Consider the luxury Princeville Resort in Hawaii which was created by owner Starwood honestly considering what value they bring to the creation of a luxury hotel. As a result they own the brand, the customer data, a process for creating memorable guest experience and management contracts. No staff work for Starwood. Starwood don’t own the property or do the laundry. The gym is supplied and staffed by the best private gym company. The result is a hugely successful holiday destination.
The move towards selling user experience in digital agencies isn’t anything new. Four years ago Microsoft took me to their developer conference, Mix, in Vegas where I got to meet lots of very important people working for some very large organisations and the thing that struck me most was how many people said they worked in UX. I tolerated this for a few hours until I had to admit that I didn’t know what UX stood for. I’m sure most people now know it’s a confusingly conceived acronym for ‘User eXperience’, but back then it was a revelation to me to discover not only what UX stands for, but that every significant digital agency had a UX department.
I had the good fortune to be asked to speak to the Experience Design team at Adobe in San Francisco last month. It was exhilarating to find a team of about 90 people dedicated to the user experience of Adobe’s software. This is a team that is growing in both numbers and stature with an aggressive recruiting policy that attracts the best minds around today – the creators of both Newsmap and the Spectra Visual Newsreader to name but two.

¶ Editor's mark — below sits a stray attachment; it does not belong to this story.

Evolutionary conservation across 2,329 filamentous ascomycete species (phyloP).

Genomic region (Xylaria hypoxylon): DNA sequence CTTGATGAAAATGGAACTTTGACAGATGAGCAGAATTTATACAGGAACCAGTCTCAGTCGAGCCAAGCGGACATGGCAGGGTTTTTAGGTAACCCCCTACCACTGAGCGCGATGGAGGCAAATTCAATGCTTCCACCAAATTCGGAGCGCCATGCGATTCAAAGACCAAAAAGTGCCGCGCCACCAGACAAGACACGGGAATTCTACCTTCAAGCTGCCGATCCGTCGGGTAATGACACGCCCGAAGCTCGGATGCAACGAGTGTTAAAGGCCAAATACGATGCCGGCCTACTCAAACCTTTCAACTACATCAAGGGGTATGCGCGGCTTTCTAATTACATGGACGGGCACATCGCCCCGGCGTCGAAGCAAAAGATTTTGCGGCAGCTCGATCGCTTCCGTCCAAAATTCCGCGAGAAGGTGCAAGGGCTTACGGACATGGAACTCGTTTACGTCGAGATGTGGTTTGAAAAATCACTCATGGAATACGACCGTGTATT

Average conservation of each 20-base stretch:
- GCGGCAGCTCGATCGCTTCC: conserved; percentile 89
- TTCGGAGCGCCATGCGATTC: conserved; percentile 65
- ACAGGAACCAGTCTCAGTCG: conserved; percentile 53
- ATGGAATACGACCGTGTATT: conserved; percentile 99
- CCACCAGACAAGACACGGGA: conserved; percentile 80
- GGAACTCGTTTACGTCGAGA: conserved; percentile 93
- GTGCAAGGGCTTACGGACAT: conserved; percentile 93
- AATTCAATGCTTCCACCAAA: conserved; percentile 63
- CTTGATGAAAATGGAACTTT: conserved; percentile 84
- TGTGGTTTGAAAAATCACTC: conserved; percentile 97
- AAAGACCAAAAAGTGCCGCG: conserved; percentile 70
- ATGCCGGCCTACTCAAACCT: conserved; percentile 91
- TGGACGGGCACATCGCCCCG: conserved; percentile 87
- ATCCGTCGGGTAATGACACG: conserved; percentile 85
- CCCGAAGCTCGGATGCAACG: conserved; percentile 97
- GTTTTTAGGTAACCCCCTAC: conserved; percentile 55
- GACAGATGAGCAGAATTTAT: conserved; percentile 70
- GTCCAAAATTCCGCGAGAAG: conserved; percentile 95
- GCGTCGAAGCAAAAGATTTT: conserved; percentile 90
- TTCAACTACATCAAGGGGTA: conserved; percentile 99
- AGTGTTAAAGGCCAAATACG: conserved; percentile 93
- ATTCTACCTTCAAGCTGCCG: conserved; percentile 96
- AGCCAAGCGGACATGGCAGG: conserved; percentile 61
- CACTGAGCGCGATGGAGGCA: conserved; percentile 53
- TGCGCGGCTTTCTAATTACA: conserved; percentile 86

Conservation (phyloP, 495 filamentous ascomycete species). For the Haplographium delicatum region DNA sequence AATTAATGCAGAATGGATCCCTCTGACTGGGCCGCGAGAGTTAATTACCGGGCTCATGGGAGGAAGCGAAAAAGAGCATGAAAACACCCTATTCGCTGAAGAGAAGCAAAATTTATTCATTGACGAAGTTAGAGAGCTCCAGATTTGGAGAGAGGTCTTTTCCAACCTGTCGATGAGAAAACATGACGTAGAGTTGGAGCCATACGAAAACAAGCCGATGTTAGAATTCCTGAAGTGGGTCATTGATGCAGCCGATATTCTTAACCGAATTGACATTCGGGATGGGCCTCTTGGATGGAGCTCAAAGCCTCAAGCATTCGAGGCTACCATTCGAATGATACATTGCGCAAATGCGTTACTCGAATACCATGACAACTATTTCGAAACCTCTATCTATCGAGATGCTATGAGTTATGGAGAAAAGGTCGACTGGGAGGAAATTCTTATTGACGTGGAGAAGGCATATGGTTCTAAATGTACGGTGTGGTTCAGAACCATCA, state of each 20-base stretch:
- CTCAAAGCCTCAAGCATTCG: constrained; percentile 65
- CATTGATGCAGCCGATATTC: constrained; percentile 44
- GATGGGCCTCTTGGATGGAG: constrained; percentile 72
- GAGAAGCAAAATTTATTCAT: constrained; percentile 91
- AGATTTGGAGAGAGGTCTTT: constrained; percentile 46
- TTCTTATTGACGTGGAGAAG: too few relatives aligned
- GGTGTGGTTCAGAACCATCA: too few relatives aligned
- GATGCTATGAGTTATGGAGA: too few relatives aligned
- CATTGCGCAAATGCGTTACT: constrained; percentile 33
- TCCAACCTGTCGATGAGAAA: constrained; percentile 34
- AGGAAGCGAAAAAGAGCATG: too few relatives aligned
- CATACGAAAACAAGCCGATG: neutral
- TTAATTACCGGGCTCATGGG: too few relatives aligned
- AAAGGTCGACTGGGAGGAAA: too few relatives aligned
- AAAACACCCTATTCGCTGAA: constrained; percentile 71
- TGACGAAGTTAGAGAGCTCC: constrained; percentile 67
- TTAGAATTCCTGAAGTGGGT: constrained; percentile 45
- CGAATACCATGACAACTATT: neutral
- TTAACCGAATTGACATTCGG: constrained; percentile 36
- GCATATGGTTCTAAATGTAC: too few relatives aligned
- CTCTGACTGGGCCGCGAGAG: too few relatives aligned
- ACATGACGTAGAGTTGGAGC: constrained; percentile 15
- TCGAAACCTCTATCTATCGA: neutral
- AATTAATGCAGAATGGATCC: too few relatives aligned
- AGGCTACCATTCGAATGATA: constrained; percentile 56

I blame Jakob Neilsen
The best thing about this shift of emphasis is that it requires little retraining. If you’re a successful web designer or you have a proven track record creating RIAs then you are already a UX expert. I have witnessed a reluctance for British designers to embrace user experience and I think this is because we are so good at usability testing, in particular with an emphasis on accessibility where the designers often feel their creativity is being hampered by ‘the wheelchair brigade’. I blame Jakob Neilsen for this when he claimed all Flash to be bad, instantly alienating a large number of designers who reacted by failing to embrace usability. Yes accessibility and more general usability are important aspects of UX, but so is delivering joy and creating wow.
Last month I attended UX Week, a conference in San Francisco organised by Adaptive Path, one of the world’s foremost user experience consultancies. Most of the people I met had UX Designer for the job title on their business cards but they came from a diverse group of industries from banking to healthcare and software to car hire. In the keynote, Don Norman (who originally coined the term user experience while working at Apple in the 90s) stated that ‘good design is worthless without good operations’, citing Apple’s original iPhone – a device lacking in features considered essential for such an expensive phone. It’s camera is awful and doesn’t shoot video, you can’t forward a text message and it’s data transfer is slow without 3G.